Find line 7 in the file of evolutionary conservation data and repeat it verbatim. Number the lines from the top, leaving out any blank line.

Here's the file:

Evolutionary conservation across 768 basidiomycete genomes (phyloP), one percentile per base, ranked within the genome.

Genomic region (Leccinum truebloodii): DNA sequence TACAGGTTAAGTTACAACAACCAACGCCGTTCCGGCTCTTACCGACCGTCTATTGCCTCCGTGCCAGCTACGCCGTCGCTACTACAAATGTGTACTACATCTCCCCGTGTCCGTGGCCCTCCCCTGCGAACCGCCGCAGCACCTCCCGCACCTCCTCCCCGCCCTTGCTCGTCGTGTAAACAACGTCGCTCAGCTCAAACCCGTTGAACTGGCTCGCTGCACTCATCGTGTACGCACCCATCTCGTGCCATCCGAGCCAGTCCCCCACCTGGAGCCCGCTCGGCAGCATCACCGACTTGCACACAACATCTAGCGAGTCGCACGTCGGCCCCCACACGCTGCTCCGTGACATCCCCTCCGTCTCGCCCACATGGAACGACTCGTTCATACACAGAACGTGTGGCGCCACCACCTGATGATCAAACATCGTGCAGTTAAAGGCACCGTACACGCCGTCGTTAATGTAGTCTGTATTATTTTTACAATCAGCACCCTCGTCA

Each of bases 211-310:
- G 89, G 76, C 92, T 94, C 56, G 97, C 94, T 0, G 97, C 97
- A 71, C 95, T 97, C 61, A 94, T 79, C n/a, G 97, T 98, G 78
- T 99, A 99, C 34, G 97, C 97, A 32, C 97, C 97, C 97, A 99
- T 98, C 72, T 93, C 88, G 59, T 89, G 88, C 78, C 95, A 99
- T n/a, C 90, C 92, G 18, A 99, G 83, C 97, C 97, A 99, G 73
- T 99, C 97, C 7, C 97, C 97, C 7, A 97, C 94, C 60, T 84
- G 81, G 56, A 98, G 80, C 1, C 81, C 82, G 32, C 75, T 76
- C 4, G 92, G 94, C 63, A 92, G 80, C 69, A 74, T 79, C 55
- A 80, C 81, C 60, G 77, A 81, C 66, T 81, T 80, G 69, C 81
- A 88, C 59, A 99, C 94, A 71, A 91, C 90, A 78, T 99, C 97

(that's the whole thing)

- T 98, C 72, T 93, C 88, G 59, T 89, G 88, C 78, C 95, A 99